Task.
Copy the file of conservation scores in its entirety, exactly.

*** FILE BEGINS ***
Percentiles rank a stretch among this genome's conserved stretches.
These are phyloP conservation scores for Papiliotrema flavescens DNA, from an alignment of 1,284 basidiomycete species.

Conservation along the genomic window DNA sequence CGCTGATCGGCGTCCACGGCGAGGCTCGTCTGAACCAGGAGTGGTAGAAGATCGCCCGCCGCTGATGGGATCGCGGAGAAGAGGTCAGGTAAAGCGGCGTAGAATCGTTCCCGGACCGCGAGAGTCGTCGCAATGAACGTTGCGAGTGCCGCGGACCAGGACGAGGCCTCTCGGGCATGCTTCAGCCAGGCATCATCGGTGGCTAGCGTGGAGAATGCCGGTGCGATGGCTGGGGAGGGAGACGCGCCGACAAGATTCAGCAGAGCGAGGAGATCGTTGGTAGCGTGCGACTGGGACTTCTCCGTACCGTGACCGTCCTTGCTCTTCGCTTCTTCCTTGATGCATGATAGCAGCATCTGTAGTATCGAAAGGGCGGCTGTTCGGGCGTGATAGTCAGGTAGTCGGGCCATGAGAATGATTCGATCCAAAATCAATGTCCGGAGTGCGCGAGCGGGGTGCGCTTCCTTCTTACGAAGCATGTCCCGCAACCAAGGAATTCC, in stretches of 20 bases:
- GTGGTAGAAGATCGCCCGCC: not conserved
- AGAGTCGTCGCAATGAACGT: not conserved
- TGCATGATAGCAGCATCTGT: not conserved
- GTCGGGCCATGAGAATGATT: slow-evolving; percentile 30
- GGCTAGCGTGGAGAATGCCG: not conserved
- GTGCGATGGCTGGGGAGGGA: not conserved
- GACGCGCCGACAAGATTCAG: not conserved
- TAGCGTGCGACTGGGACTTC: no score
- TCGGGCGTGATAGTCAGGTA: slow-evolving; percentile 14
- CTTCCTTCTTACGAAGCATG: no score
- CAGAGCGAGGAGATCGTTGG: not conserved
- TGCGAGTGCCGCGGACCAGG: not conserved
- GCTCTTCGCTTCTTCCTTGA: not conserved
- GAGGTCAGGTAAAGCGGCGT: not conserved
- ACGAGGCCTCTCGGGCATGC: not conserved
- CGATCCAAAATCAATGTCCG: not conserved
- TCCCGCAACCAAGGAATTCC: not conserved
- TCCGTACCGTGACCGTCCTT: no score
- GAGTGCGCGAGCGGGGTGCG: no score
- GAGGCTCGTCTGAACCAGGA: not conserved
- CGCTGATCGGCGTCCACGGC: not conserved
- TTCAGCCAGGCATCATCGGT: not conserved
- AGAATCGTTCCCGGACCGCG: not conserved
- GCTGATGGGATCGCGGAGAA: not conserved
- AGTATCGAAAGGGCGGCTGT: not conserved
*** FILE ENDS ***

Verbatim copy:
Percentiles rank a stretch among this genome's conserved stretches.
These are phyloP conservation scores for Papiliotrema flavescens DNA, from an alignment of 1,284 basidiomycete species.

Conservation along the genomic window DNA sequence CGCTGATCGGCGTCCACGGCGAGGCTCGTCTGAACCAGGAGTGGTAGAAGATCGCCCGCCGCTGATGGGATCGCGGAGAAGAGGTCAGGTAAAGCGGCGTAGAATCGTTCCCGGACCGCGAGAGTCGTCGCAATGAACGTTGCGAGTGCCGCGGACCAGGACGAGGCCTCTCGGGCATGCTTCAGCCAGGCATCATCGGTGGCTAGCGTGGAGAATGCCGGTGCGATGGCTGGGGAGGGAGACGCGCCGACAAGATTCAGCAGAGCGAGGAGATCGTTGGTAGCGTGCGACTGGGACTTCTCCGTACCGTGACCGTCCTTGCTCTTCGCTTCTTCCTTGATGCATGATAGCAGCATCTGTAGTATCGAAAGGGCGGCTGTTCGGGCGTGATAGTCAGGTAGTCGGGCCATGAGAATGATTCGATCCAAAATCAATGTCCGGAGTGCGCGAGCGGGGTGCGCTTCCTTCTTACGAAGCATGTCCCGCAACCAAGGAATTCC, in stretches of 20 bases:
- GTGGTAGAAGATCGCCCGCC: not conserved
- AGAGTCGTCGCAATGAACGT: not conserved
- TGCATGATAGCAGCATCTGT: not conserved
- GTCGGGCCATGAGAATGATT: slow-evolving; percentile 30
- GGCTAGCGTGGAGAATGCCG: not conserved
- GTGCGATGGCTGGGGAGGGA: not conserved
- GACGCGCCGACAAGATTCAG: not conserved
- TAGCGTGCGACTGGGACTTC: no score
- TCGGGCGTGATAGTCAGGTA: slow-evolving; percentile 14
- CTTCCTTCTTACGAAGCATG: no score
- CAGAGCGAGGAGATCGTTGG: not conserved
- TGCGAGTGCCGCGGACCAGG: not conserved
- GCTCTTCGCTTCTTCCTTGA: not conserved
- GAGGTCAGGTAAAGCGGCGT: not conserved
- ACGAGGCCTCTCGGGCATGC: not conserved
- CGATCCAAAATCAATGTCCG: not conserved
- TCCCGCAACCAAGGAATTCC: not conserved
- TCCGTACCGTGACCGTCCTT: no score
- GAGTGCGCGAGCGGGGTGCG: no score
- GAGGCTCGTCTGAACCAGGA: not conserved
- CGCTGATCGGCGTCCACGGC: not conserved
- TTCAGCCAGGCATCATCGGT: not conserved
- AGAATCGTTCCCGGACCGCG: not conserved
- GCTGATGGGATCGCGGAGAA: not conserved
- AGTATCGAAAGGGCGGCTGT: not conserved